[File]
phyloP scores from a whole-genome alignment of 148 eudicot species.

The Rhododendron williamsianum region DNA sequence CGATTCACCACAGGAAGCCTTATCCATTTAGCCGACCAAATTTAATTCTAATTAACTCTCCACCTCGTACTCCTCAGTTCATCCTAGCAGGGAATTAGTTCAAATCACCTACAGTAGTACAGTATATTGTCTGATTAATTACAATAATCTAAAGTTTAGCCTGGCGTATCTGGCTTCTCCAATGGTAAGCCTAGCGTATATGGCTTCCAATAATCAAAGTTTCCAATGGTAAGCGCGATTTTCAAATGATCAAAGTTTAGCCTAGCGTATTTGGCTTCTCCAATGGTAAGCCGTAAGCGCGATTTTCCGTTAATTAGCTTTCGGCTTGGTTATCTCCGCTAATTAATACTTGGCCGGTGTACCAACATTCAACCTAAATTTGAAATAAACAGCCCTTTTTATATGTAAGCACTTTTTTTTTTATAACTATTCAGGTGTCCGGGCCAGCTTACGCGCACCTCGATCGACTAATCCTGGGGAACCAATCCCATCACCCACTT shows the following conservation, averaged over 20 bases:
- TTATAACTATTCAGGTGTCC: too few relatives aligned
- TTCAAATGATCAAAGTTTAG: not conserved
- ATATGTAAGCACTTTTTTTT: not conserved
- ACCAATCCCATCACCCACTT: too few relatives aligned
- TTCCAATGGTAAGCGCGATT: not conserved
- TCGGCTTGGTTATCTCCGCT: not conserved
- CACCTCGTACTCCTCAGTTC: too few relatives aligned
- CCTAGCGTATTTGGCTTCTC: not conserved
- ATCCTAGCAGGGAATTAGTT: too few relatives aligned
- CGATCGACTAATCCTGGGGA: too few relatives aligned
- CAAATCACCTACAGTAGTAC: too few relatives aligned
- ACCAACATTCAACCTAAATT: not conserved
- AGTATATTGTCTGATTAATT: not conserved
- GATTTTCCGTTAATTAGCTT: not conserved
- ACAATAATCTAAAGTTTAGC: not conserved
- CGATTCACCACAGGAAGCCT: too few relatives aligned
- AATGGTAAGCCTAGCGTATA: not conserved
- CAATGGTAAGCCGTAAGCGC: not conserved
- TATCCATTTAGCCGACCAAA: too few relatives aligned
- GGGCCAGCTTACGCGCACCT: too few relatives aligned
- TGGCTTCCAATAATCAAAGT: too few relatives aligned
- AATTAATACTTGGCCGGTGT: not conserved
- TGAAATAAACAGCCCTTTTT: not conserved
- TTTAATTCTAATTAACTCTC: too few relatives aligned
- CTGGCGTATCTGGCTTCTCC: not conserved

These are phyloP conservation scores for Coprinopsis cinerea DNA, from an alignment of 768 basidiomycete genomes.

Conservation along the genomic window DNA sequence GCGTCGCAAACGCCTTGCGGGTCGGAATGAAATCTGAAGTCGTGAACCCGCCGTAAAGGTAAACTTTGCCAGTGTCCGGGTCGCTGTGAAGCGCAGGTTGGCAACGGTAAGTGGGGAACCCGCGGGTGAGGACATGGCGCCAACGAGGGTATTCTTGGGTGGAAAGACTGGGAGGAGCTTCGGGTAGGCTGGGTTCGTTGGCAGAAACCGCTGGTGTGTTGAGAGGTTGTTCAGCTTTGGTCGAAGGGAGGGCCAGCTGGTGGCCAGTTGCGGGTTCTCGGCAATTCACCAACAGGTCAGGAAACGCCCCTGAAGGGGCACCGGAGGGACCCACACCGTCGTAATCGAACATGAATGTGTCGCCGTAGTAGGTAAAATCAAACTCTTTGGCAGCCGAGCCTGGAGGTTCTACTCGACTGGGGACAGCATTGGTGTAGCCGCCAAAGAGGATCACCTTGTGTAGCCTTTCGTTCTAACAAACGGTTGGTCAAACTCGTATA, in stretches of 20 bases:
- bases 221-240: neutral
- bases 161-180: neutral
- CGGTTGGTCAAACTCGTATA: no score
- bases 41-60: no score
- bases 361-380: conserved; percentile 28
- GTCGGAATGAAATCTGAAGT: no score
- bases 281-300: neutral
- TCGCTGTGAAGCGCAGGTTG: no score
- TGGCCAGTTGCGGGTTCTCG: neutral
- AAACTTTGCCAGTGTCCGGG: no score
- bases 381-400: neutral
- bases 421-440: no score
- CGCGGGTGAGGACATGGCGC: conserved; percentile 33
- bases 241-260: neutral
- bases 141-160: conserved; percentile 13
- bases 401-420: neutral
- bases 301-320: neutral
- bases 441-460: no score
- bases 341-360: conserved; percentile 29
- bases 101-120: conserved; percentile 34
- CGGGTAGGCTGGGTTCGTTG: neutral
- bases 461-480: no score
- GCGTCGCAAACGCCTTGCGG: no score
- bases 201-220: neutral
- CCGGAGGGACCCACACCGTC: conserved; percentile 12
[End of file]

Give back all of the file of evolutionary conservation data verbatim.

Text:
phyloP scores from a whole-genome alignment of 148 eudicot species.

The Rhododendron williamsianum region DNA sequence CGATTCACCACAGGAAGCCTTATCCATTTAGCCGACCAAATTTAATTCTAATTAACTCTCCACCTCGTACTCCTCAGTTCATCCTAGCAGGGAATTAGTTCAAATCACCTACAGTAGTACAGTATATTGTCTGATTAATTACAATAATCTAAAGTTTAGCCTGGCGTATCTGGCTTCTCCAATGGTAAGCCTAGCGTATATGGCTTCCAATAATCAAAGTTTCCAATGGTAAGCGCGATTTTCAAATGATCAAAGTTTAGCCTAGCGTATTTGGCTTCTCCAATGGTAAGCCGTAAGCGCGATTTTCCGTTAATTAGCTTTCGGCTTGGTTATCTCCGCTAATTAATACTTGGCCGGTGTACCAACATTCAACCTAAATTTGAAATAAACAGCCCTTTTTATATGTAAGCACTTTTTTTTTTATAACTATTCAGGTGTCCGGGCCAGCTTACGCGCACCTCGATCGACTAATCCTGGGGAACCAATCCCATCACCCACTT shows the following conservation, averaged over 20 bases:
- TTATAACTATTCAGGTGTCC: too few relatives aligned
- TTCAAATGATCAAAGTTTAG: not conserved
- ATATGTAAGCACTTTTTTTT: not conserved
- ACCAATCCCATCACCCACTT: too few relatives aligned
- TTCCAATGGTAAGCGCGATT: not conserved
- TCGGCTTGGTTATCTCCGCT: not conserved
- CACCTCGTACTCCTCAGTTC: too few relatives aligned
- CCTAGCGTATTTGGCTTCTC: not conserved
- ATCCTAGCAGGGAATTAGTT: too few relatives aligned
- CGATCGACTAATCCTGGGGA: too few relatives aligned
- CAAATCACCTACAGTAGTAC: too few relatives aligned
- ACCAACATTCAACCTAAATT: not conserved
- AGTATATTGTCTGATTAATT: not conserved
- GATTTTCCGTTAATTAGCTT: not conserved
- ACAATAATCTAAAGTTTAGC: not conserved
- CGATTCACCACAGGAAGCCT: too few relatives aligned
- AATGGTAAGCCTAGCGTATA: not conserved
- CAATGGTAAGCCGTAAGCGC: not conserved
- TATCCATTTAGCCGACCAAA: too few relatives aligned
- GGGCCAGCTTACGCGCACCT: too few relatives aligned
- TGGCTTCCAATAATCAAAGT: too few relatives aligned
- AATTAATACTTGGCCGGTGT: not conserved
- TGAAATAAACAGCCCTTTTT: not conserved
- TTTAATTCTAATTAACTCTC: too few relatives aligned
- CTGGCGTATCTGGCTTCTCC: not conserved

These are phyloP conservation scores for Coprinopsis cinerea DNA, from an alignment of 768 basidiomycete genomes.

Conservation along the genomic window DNA sequence GCGTCGCAAACGCCTTGCGGGTCGGAATGAAATCTGAAGTCGTGAACCCGCCGTAAAGGTAAACTTTGCCAGTGTCCGGGTCGCTGTGAAGCGCAGGTTGGCAACGGTAAGTGGGGAACCCGCGGGTGAGGACATGGCGCCAACGAGGGTATTCTTGGGTGGAAAGACTGGGAGGAGCTTCGGGTAGGCTGGGTTCGTTGGCAGAAACCGCTGGTGTGTTGAGAGGTTGTTCAGCTTTGGTCGAAGGGAGGGCCAGCTGGTGGCCAGTTGCGGGTTCTCGGCAATTCACCAACAGGTCAGGAAACGCCCCTGAAGGGGCACCGGAGGGACCCACACCGTCGTAATCGAACATGAATGTGTCGCCGTAGTAGGTAAAATCAAACTCTTTGGCAGCCGAGCCTGGAGGTTCTACTCGACTGGGGACAGCATTGGTGTAGCCGCCAAAGAGGATCACCTTGTGTAGCCTTTCGTTCTAACAAACGGTTGGTCAAACTCGTATA, in stretches of 20 bases:
- bases 221-240: neutral
- bases 161-180: neutral
- CGGTTGGTCAAACTCGTATA: no score
- bases 41-60: no score
- bases 361-380: conserved; percentile 28
- GTCGGAATGAAATCTGAAGT: no score
- bases 281-300: neutral
- TCGCTGTGAAGCGCAGGTTG: no score
- TGGCCAGTTGCGGGTTCTCG: neutral
- AAACTTTGCCAGTGTCCGGG: no score
- bases 381-400: neutral
- bases 421-440: no score
- CGCGGGTGAGGACATGGCGC: conserved; percentile 33
- bases 241-260: neutral
- bases 141-160: conserved; percentile 13
- bases 401-420: neutral
- bases 301-320: neutral
- bases 441-460: no score
- bases 341-360: conserved; percentile 29
- bases 101-120: conserved; percentile 34
- CGGGTAGGCTGGGTTCGTTG: neutral
- bases 461-480: no score
- GCGTCGCAAACGCCTTGCGG: no score
- bases 201-220: neutral
- CCGGAGGGACCCACACCGTC: conserved; percentile 12